At all levels of concentrations and periods of exposure, the larvae of An. gambiae were more susceptible to all the plant extracts than their pupae. The high mortality effect by these oil extracts could be related to their ability to block the spiracles through which the larvae of this insect breathe (Kaufmann and Briegel, 2004). Therefore, since the larvae of this insect depend solely on their spiracles for breathing, blockage of the spiracle by these oil extracts could lead to asphyxiation and subsequent death of the larvae (Akinkurolere et al.,2006, Ileke and Oni, 2011; Ileke and Olotuah, 2012). The high mortality recorded for the larvae of this insect than its pupae could also be related to the active feeding of the larvae since pupae stages of the insect are not feeding. During feeding, the larvae must have ingested some active compounds in the oil extract of the plants, thereby leading to stomach poisoning. The findings of this work were in accordance with the result of Al-Dakhil and Morsy (1999), Amusan and Okorie (2002), El-Bokl (2003), Nathan et al. (2005) as well as (Akinkurolere et al. (2011) in which plant oils were found effective against mosquito larvae and pupae. From the results obtained in this research, the effectiveness of the plant extracts could be graded as A. occidentale>S. citirus>A. melegueta>G. kola.
Treatment of diseases is not as important as controlling the vector of the disease. In many developing countries like Nigeria where malaria disease is still responsible for the morbidity and mortality of about three million of both their old and young citizens, high level of mosquito breeding has be the major concern (Olasehinde et al., 2010). Also, high level of illiteracy and financial problem had also been a major obstacle in screening out mosquito because many Nigerians could not afford good accommodation (Akinkurolere et al.,2011).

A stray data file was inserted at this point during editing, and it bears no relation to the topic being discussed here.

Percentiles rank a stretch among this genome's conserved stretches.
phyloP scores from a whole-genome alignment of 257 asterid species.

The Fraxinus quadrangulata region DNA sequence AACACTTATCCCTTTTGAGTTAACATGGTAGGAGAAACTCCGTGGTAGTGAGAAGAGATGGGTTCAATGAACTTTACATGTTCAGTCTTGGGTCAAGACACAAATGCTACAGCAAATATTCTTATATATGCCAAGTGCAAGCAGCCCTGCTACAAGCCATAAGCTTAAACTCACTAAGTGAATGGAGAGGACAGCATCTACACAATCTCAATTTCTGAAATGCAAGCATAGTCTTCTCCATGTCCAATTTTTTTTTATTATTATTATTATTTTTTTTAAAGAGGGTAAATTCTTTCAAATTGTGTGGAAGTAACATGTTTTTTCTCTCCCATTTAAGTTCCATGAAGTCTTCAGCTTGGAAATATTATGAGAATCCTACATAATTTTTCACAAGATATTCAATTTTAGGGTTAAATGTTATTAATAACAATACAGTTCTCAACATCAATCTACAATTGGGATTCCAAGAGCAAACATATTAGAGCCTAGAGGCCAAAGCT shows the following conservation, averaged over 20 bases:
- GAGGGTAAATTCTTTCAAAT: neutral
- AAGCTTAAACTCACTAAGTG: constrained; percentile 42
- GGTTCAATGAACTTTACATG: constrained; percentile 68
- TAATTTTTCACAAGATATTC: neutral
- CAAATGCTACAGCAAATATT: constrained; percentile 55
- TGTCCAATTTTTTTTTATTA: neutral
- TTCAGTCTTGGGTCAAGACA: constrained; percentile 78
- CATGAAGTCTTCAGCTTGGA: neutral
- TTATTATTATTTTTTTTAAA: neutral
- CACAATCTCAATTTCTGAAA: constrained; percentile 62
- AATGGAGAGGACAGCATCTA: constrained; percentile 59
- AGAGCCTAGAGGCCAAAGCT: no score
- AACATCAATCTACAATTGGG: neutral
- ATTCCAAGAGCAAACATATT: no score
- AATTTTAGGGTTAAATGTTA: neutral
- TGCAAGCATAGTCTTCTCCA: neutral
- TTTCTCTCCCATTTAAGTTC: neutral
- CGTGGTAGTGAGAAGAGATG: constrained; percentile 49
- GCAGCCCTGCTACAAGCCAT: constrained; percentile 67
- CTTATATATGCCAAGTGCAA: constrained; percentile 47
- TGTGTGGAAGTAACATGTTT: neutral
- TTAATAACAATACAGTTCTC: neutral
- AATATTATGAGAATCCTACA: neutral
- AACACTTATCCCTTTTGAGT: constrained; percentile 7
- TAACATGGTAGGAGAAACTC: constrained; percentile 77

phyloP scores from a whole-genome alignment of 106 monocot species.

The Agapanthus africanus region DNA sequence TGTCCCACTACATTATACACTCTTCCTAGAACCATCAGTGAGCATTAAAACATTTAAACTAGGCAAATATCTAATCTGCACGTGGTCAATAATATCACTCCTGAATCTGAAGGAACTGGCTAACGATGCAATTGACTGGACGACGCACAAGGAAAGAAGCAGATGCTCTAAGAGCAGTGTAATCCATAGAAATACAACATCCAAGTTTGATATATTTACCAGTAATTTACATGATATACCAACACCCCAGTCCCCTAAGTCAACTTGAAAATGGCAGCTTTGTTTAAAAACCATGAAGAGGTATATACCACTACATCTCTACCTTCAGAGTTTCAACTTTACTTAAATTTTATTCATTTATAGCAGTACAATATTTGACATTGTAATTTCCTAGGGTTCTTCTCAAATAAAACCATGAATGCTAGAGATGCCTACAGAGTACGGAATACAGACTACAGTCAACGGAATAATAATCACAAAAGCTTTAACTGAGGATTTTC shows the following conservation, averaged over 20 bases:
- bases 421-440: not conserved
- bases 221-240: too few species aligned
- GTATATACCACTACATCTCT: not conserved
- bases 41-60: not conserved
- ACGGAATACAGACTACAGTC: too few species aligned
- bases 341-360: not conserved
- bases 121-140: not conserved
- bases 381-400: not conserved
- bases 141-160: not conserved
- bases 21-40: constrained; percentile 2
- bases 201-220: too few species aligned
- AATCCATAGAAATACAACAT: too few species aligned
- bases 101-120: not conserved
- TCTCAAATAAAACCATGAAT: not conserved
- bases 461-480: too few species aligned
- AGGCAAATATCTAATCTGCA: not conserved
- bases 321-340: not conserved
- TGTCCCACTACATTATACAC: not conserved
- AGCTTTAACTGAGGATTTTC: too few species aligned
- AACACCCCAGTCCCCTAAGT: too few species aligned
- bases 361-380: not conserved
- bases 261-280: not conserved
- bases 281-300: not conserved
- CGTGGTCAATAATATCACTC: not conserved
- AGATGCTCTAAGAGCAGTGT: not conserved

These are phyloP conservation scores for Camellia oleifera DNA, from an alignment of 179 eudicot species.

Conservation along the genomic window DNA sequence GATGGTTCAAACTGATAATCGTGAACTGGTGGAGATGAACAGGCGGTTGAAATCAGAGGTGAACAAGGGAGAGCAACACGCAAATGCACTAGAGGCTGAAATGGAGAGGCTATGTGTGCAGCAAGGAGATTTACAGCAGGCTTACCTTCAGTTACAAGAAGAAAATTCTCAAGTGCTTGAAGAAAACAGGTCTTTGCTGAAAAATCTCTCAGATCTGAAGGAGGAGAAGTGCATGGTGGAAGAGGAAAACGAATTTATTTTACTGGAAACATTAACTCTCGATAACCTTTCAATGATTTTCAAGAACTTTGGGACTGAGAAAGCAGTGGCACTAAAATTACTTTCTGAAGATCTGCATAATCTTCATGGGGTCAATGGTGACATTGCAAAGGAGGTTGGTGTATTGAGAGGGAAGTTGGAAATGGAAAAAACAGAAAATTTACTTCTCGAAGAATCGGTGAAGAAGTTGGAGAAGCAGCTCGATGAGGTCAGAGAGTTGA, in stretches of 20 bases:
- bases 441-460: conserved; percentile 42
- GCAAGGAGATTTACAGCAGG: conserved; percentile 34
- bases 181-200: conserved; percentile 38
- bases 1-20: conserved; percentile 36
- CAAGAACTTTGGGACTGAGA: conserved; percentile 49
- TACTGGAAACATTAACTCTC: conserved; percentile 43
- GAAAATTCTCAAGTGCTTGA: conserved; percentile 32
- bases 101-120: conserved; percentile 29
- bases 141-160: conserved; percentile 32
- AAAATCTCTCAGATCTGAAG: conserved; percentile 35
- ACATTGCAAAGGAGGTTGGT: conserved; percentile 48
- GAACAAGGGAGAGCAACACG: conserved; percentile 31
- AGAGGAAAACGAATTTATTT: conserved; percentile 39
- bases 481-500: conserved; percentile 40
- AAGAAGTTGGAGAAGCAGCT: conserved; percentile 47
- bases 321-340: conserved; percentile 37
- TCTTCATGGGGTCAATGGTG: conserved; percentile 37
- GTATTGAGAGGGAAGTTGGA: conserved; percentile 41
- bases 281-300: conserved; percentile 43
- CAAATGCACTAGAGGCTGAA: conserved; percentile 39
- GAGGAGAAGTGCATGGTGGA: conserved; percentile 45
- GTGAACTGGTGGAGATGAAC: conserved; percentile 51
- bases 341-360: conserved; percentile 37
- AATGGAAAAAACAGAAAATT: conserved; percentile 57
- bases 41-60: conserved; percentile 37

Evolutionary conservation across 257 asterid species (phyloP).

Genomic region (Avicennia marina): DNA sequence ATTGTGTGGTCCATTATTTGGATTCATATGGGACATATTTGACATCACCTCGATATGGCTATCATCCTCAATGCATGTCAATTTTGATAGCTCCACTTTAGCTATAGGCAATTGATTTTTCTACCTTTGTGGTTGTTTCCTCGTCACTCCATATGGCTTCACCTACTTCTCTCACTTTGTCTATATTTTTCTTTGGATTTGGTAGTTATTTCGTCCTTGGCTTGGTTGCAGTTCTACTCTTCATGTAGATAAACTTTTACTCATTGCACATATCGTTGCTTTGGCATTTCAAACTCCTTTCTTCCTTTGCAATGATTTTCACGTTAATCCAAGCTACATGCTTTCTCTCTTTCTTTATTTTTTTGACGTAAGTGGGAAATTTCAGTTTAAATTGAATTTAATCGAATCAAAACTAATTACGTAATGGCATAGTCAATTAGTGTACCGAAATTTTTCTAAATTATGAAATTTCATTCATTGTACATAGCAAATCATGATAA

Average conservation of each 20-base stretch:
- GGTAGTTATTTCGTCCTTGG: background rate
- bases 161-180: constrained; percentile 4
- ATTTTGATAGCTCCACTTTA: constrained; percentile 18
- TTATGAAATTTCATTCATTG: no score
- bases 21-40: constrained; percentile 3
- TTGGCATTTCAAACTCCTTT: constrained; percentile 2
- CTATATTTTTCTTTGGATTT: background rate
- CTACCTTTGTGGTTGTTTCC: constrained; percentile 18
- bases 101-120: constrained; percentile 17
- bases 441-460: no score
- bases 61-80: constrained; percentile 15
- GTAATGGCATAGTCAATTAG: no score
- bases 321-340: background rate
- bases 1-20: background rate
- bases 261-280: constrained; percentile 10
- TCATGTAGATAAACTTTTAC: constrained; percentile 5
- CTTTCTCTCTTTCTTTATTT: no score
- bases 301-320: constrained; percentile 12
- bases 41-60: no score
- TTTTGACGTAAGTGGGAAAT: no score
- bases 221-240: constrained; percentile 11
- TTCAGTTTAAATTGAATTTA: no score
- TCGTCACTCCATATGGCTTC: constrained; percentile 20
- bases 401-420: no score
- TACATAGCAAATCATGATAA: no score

In joining the Nigeria government in their combat against malaria disease and bearing in mind the importance of botanical base insecticides, high level of illiteracy and financial problem of many Nigerians, this research has been able to show the high efficacy of oil extracts of A. occidentale, S. citirus, A. melegueta and G. kola against An. gambiae larvae and pupae. The problem of finance may not be a major obstacle since these plants are readily available to both poor and the riches.
Tables 1-5 present the mortality effect of different plant extracts on Anopheles gambiae at different concentrations. The mortality of An. gambiae larvae and pupae increased with increase in plants extracts concentration. At all concentrations, oil extract of A. occidentale recorded the highest larvae and pupae mortality and its effect was not significantly (p>0.05) different from other plant extracts. The effect of oil extract of A. occidentale was significantly (p<0.05) different from the extract of G. kola which recorded the lowest larvae and pupae mortality of An. gambiae at all the concentrations used. However, at 0.4% concentration effect of A. occidentale on An. gambiae larvae was significantly (p<0.05) different from all other plants extracts. None of the plants extracts was able to cause 100% larvae and pupae mortality except at 0.5% concentration at which the oil extract of A. melegueta, A. occidentale and S. citirus were able to cause complete mortality of An. gambiae larvae mortality.


Table 1 Percentage mortality of Anopheles gambiae at 24 hours post treatment with 0.1% of plant extracts


Table 2 Percentage mortality of Anopheles gambiae at 24 hours post treatment with 0.2% of plant extracts


Table 3 Percentage mortality of Anopheles gambiae at 24 hours post treatment with 0.3% of plant extracts


Table 4 Percentage mortality of Anopheles gambiae at 24 hours post treatment with 0.4% of plant extracts